My first point illustrates the aspects of medical professionals who are preserving the life of enemy combatants. I undoubtedly claim that medical professionals who are involved in overseeing and treating tortured enemy combatants are praiseworthy because they preserve the life of the one who was being tortured. An opposing view could assert that the medical professional shouldn’t be present to preserve the life of the enemy combatant because it’s morally wrong to help the enemy. I would respond to their claim by reminding them that life itself is precious and should be preserved, for a person shouldn’t do another person wrong if they have done wrong to them. Another way to approach this is to state that by treating the enemy well, they may have a change of heart. ...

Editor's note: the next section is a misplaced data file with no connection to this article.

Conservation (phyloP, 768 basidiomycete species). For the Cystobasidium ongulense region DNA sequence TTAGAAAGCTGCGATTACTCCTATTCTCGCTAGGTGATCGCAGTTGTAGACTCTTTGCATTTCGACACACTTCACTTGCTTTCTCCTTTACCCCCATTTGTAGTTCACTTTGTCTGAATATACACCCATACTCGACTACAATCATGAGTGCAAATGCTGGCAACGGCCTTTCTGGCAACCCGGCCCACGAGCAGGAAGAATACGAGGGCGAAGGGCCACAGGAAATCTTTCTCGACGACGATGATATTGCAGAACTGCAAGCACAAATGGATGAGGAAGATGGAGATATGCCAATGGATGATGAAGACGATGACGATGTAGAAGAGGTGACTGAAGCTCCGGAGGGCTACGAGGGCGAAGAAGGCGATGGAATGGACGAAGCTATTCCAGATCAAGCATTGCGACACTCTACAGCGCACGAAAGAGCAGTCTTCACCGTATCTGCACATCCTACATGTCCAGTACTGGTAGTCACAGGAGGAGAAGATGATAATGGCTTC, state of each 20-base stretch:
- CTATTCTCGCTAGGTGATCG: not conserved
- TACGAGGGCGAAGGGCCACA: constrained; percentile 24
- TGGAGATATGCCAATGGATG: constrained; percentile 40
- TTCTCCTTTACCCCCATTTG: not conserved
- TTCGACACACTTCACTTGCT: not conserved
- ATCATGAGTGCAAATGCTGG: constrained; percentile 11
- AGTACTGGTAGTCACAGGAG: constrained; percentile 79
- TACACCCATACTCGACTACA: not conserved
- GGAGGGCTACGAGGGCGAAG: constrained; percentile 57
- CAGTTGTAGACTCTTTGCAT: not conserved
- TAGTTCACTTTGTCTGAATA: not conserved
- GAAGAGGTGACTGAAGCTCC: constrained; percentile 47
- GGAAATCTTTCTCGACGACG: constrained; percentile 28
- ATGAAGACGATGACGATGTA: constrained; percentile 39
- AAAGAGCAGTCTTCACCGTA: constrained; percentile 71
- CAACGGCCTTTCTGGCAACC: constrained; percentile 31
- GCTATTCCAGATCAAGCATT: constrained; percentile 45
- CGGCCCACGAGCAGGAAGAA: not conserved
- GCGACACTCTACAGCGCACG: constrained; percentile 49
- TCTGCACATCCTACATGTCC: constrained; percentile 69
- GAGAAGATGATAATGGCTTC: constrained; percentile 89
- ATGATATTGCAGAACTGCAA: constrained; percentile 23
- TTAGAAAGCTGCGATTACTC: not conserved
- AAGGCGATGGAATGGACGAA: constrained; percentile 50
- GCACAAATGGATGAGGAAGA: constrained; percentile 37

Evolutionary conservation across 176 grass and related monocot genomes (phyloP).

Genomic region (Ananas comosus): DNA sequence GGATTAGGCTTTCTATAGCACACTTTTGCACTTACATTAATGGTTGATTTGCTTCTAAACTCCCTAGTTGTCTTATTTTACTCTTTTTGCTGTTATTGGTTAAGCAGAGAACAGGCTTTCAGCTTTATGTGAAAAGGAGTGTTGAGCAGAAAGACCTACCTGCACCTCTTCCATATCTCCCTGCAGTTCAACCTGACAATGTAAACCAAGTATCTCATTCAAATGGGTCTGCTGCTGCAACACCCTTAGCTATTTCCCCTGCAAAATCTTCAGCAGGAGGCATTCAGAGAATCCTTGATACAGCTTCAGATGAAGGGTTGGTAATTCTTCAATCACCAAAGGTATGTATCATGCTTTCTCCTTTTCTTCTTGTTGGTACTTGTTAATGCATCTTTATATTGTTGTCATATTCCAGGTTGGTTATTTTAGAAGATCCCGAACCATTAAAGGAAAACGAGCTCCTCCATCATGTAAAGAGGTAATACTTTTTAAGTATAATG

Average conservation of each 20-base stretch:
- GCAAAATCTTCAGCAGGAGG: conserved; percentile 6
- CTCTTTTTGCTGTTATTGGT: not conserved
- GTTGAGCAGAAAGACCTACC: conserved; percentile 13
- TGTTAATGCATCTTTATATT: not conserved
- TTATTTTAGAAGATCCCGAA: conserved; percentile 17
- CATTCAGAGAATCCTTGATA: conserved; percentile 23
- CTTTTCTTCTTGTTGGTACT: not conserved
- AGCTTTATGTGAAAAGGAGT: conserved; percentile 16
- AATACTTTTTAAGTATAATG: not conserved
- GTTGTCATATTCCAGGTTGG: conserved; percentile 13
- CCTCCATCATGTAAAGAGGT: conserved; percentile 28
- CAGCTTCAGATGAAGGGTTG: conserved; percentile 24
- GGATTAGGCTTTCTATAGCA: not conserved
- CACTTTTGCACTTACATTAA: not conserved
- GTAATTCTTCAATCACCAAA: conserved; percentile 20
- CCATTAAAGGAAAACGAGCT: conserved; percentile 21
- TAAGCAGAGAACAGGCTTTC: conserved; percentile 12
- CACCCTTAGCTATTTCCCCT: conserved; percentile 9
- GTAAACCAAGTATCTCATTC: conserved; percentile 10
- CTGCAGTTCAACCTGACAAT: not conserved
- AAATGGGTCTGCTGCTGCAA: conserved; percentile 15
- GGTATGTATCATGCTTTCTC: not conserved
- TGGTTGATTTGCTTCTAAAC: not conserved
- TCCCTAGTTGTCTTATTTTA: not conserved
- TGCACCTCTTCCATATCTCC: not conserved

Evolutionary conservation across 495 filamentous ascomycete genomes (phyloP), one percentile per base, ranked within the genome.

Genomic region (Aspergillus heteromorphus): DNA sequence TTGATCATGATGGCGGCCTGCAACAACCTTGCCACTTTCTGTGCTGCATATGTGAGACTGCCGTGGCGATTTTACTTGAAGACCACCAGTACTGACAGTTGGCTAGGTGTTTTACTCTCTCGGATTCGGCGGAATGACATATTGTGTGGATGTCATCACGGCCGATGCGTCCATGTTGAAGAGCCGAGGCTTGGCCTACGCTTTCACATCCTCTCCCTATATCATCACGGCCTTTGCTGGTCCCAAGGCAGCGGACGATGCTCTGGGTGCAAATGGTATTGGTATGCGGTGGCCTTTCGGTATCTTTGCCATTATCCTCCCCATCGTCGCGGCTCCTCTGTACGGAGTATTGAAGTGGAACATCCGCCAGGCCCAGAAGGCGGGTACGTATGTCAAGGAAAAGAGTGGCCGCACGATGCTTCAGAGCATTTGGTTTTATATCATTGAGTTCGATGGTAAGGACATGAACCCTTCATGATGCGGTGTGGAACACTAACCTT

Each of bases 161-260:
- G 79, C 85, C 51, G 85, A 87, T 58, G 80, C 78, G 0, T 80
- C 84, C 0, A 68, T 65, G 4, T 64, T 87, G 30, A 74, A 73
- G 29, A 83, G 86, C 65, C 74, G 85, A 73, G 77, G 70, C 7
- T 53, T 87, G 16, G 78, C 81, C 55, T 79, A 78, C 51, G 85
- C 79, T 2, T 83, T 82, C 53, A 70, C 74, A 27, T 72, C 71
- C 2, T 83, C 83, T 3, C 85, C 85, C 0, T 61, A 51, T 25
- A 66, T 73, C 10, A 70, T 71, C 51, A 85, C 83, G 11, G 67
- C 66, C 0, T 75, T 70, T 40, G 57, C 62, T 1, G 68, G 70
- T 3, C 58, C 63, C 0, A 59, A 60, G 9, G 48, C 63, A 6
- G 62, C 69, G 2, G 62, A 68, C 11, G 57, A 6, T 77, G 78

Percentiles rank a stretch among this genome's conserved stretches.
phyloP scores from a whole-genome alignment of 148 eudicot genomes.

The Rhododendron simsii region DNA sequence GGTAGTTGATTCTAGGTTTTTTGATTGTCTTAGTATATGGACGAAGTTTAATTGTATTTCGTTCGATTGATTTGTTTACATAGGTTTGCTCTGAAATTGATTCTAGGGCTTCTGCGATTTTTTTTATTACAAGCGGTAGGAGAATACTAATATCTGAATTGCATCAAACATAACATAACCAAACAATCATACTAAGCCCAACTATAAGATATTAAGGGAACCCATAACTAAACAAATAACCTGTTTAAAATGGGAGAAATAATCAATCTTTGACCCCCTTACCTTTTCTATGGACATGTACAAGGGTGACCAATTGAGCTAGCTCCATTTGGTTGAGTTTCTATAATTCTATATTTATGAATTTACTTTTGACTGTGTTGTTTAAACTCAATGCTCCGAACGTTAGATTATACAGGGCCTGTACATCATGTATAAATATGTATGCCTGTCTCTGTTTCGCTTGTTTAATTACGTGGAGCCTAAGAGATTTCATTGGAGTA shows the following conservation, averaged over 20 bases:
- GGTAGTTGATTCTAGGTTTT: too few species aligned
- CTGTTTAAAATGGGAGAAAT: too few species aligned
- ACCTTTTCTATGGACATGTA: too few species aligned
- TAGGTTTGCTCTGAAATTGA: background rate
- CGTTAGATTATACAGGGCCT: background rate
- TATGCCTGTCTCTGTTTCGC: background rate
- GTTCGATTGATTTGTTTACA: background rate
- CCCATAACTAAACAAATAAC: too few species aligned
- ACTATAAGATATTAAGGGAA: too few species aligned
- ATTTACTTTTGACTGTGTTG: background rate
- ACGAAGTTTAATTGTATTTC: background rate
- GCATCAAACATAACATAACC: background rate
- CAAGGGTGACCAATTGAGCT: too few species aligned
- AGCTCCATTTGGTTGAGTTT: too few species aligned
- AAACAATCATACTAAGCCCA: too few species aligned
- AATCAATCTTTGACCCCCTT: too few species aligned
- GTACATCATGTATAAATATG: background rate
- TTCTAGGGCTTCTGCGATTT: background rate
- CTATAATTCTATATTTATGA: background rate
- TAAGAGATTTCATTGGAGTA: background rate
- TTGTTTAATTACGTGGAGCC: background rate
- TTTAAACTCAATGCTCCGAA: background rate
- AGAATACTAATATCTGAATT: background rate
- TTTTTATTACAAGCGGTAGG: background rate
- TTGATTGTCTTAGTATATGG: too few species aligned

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...et major results. If you absolutely have to torture someone for the sake of helping a whole country, then I think it’s morally right. Saving life is patriot within its self, and saving life for your country would make the medical professional very patriotic.
In conclusion, I take a firm stance that medical professionals who are involved in overseeing and treating tortured enemy combatants are morally praiseworthy. Medical professionals are morally praise worthy because they are preserving the life of the tortured, they are fulfilling there job description, and the act would make them patriot. Medical professionals are important aspects in life and should be used when needed in any situation. These types of people are praiseworthy within themselves and if they follow through with there jobs makes them morally praiseworthy when they are helping an enemy combatant.
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